In this environment, Jamie found it hard to stay out of trouble. And when trouble came, she didn’t know how to explain herself to the guards. According to Chris Gautz, a spokesman for the Michigan Department of Corrections (MDOC), Jamie “failed in every instance” to meet good-behavior standards that under Michigan law allow certain inmates to have their records scrubbed clean after they serve their sentences. In June 2012, Jamie’s special status was revoked and she was resentenced to up to five years in prison for her original crime.
When this news sank in, Jamie snapped.
That led to the scene in the video, in which Jamie was essentially tortured by prison employees during their efforts to control her. This scene is just one example of the horrible treatment that minors receive in the U.S. prison system, as more and more juveniles are tried and sentenced as adults. Liebelson writes:
In the course of reporting on a lawsuit against the Michigan prison system, I obtained a series of videos depicting the treatment of underage inmates in adult facilities, as well as hundreds of prison documents through Freedom of Information Act (FOIA) requests and other sources. (Jamie is a plaintiff in the lawsuit.) These materials show under-18-year-olds being restrained, held in solitary confinement, forcibly extracted from their cells, tasered, and allegedly sexually assaulted. Some of these incidents would not violate any official rulebook, but are simply accepted practices inside adult correctional institutions.
In 1822, when prison reformers in New York proposed the nation’s first juvenile institution, they saw the need to keep children separate from adults as “too obvious to require any argument.” The juvenile justice system was founded on the idea that young people are capable of change, and so society has a responsibility to help them overcome early mistakes in life. More recent science has only confirmed this principle. Because adolescents’ brains are still developing, their patterns of behavior not yet fixed, they have a far better chance of being rehabilitated than adults. And yet this potential is lost in prisons and jails, which barely recognize any distinction between adults and minors. Amy Fettig, senior counsel for the American Civil Liberties Union’s National Prison Project, said, “The adult system is not designed in any way, shape or form to treat children, to rehabilitate children, or to recognize that children are different than adults.”
That is no longer the case in our country. Children are thrown into prisons with adults who take advantage of them and prison authorities who have no training in dealing with teenage offenders. As always in our system, the situation is likely to be worse for African American than white young people. I hope you will take the time to read this important story.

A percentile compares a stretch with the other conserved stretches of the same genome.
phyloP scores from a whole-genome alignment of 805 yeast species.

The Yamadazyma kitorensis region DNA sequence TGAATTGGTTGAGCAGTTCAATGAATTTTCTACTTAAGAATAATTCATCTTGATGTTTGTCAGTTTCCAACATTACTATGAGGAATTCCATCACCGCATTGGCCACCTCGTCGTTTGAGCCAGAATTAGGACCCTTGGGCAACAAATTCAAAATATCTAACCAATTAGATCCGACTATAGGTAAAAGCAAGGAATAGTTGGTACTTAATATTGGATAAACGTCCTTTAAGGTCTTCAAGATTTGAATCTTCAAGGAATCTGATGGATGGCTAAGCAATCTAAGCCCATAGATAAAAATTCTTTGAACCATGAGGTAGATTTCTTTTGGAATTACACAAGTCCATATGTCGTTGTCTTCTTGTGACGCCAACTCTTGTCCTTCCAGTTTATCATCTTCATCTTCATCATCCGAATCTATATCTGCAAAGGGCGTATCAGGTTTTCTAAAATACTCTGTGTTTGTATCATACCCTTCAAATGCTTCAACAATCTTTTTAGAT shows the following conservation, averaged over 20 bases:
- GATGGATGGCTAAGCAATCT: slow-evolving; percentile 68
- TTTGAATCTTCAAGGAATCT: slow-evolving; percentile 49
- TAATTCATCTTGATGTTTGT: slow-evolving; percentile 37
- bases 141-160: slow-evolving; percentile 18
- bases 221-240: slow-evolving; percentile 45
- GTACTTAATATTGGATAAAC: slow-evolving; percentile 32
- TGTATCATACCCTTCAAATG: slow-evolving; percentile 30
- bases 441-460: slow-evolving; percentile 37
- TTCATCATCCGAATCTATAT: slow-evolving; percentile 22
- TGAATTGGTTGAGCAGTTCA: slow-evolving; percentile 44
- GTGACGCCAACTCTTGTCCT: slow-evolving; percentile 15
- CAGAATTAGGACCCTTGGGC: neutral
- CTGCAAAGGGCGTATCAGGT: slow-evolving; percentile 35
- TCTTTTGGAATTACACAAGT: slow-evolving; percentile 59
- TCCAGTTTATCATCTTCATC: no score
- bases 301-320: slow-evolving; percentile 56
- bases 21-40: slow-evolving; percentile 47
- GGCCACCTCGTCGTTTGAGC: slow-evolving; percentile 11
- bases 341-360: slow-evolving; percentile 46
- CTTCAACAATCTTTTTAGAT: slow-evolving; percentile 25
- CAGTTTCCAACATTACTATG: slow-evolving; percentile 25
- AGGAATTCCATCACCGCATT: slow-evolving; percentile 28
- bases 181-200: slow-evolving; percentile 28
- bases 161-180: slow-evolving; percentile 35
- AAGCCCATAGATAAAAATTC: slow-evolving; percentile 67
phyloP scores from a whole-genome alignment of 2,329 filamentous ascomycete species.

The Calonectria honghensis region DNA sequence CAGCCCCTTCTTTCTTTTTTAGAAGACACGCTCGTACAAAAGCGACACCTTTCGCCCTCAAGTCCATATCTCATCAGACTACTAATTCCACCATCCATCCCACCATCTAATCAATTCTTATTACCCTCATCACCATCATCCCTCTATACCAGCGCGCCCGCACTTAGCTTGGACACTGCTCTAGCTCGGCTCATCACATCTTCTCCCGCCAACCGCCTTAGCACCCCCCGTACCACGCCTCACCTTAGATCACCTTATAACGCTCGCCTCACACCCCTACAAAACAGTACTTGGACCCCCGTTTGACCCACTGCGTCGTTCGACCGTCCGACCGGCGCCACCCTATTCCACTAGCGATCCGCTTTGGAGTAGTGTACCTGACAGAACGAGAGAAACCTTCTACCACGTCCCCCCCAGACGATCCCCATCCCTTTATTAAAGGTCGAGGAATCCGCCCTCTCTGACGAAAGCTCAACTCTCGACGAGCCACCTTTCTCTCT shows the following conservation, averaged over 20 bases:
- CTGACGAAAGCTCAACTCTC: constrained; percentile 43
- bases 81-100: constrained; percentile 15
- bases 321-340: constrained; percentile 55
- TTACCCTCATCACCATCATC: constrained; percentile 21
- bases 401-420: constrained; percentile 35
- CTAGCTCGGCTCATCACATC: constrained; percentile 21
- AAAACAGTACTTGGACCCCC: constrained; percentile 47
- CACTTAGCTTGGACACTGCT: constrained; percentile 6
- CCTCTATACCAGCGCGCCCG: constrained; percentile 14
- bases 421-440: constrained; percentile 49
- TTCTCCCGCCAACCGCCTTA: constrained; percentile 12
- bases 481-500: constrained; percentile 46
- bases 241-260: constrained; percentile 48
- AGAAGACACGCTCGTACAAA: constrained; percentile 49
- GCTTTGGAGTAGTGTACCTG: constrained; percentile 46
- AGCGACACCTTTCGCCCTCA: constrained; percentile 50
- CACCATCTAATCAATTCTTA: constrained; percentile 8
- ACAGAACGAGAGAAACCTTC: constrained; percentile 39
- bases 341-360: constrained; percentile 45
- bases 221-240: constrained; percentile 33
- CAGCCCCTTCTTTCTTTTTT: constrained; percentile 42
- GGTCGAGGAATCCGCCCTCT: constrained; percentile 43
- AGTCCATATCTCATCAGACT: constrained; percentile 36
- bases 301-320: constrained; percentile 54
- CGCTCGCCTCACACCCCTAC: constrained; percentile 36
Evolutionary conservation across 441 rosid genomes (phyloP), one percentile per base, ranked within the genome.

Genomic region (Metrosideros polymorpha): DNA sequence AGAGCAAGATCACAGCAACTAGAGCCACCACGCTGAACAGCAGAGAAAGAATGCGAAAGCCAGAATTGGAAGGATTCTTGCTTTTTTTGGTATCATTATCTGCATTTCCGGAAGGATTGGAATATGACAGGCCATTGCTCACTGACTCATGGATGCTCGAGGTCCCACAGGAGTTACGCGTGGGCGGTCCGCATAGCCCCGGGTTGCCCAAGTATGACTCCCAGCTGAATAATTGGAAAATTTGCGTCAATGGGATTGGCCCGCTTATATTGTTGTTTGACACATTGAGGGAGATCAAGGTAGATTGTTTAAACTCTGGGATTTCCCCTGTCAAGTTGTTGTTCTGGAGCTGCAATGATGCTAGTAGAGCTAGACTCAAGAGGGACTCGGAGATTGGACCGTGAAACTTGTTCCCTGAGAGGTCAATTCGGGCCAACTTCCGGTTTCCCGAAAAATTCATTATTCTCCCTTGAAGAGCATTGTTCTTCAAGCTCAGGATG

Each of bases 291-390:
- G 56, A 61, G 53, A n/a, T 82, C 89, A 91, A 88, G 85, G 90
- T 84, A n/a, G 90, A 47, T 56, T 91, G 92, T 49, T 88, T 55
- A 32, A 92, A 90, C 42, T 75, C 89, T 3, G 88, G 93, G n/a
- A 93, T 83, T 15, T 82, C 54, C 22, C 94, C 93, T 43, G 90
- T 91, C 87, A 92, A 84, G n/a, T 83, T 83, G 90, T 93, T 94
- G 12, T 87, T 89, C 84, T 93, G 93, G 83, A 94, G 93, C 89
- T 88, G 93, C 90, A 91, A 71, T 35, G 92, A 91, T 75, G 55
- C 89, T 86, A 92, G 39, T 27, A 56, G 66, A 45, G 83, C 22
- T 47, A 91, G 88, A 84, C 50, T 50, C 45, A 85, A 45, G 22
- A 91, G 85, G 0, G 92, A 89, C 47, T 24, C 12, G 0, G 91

A few days ago, The Washington Post published a story that demonstrates that law enforcement personnel who are black can also face greater challenges than white officers and administrators.
Racial turmoil in Md.’s ‘Friendliest Town’ after black police chief is fired.
POCOMOKE CITY, Md. — The crowd gathered outside City Hall last week, demanding that their community’s first black police chief — fired amid allegations leveled against white officers of departmental racism — be given his job back.
In a place that bills itself as the “Friendliest Town on the Eastern Shore,” angry residents marched with posters that read “We Support Chief Kelvin Sewell” and jammed inside the quaint red-brick building to voice their outrage to the Pocomoke City Council.
Pocomoke City has been on edge since Sewell was fired by the council June 29. According to the former chief and his supporters, he was sacked for refusing to dismiss two black officers who described working in a hostile environment.
The chief was fired because he supported the two officers in an EEOC complaint!
The officers alleged in complaints with the U.S. Equal Employment Opportunity Commission that they faced racism that was overt and rampant — allegations the city denies. Among the incidents alleged: a food stamp superimposed with President Obama’s face that was left on a black detective’s desk and a text message that read, “What is ya body count nigga?”
“This is one of the most egregious cases of primary racial discrimination and retaliation for assertion of rights before the EEOC that I’ve seen,” said Andrew G. McBride, co-counsel for the Washington Lawyers’ Committee for Civil Rights and Urban Affairs, which is representing Sewell. “Chief Sewell has a fantastic record as a police officer. He was terminated because he stood up for two African American officers who filed an EEOC complaint.”
It’s unbelievable! We’ve gone through nearly 8 years with our first African American President, and concurrently we’ve seen shocking levels of overt racism come to the fore in this country. We’ve seen one political party basically surrender to the racism of its political base. Where do we go from here? Where do we start to change this?
What else is happening? Please post your thoughts and links on any topic in the comment thread and have a good day.